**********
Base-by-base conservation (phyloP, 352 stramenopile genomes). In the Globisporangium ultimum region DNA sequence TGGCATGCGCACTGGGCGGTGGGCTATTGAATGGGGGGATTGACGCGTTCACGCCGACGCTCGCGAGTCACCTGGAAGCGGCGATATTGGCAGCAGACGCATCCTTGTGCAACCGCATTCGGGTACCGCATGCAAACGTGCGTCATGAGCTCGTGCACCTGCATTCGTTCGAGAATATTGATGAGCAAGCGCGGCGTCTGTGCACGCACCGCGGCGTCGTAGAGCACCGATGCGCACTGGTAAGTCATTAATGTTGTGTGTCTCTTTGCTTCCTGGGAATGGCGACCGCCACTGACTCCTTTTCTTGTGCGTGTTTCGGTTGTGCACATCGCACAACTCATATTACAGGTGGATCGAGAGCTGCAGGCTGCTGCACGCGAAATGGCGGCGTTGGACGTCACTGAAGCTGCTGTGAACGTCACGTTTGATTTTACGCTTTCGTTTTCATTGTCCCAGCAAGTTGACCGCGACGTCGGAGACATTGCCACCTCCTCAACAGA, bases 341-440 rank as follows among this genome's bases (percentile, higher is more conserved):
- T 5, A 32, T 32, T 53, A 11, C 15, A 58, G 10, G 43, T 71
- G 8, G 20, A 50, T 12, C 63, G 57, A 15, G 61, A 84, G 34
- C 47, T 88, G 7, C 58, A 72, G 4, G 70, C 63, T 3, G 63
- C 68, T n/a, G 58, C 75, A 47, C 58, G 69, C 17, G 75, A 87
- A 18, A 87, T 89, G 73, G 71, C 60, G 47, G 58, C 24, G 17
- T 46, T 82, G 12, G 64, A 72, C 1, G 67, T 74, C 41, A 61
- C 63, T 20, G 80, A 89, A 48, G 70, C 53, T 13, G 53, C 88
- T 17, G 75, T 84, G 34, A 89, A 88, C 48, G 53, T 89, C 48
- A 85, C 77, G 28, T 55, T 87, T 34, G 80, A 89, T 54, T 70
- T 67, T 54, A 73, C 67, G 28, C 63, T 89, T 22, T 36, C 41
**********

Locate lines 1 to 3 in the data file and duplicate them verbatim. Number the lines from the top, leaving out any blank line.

Base-by-base conservation (phyloP, 352 stramenopile genomes). In the Globisporangium ultimum region DNA sequence TGGCATGCGCACTGGGCGGTGGGCTATTGAATGGGGGGATTGACGCGTTCACGCCGACGCTCGCGAGTCACCTGGAAGCGGCGATATTGGCAGCAGACGCATCCTTGTGCAACCGCATTCGGGTACCGCATGCAAACGTGCGTCATGAGCTCGTGCACCTGCATTCGTTCGAGAATATTGATGAGCAAGCGCGGCGTCTGTGCACGCACCGCGGCGTCGTAGAGCACCGATGCGCACTGGTAAGTCATTAATGTTGTGTGTCTCTTTGCTTCCTGGGAATGGCGACCGCCACTGACTCCTTTTCTTGTGCGTGTTTCGGTTGTGCACATCGCACAACTCATATTACAGGTGGATCGAGAGCTGCAGGCTGCTGCACGCGAAATGGCGGCGTTGGACGTCACTGAAGCTGCTGTGAACGTCACGTTTGATTTTACGCTTTCGTTTTCATTGTCCCAGCAAGTTGACCGCGACGTCGGAGACATTGCCACCTCCTCAACAGA, bases 341-440 rank as follows among this genome's bases (percentile, higher is more conserved):
- T 5, A 32, T 32, T 53, A 11, C 15, A 58, G 10, G 43, T 71
- G 8, G 20, A 50, T 12, C 63, G 57, A 15, G 61, A 84, G 34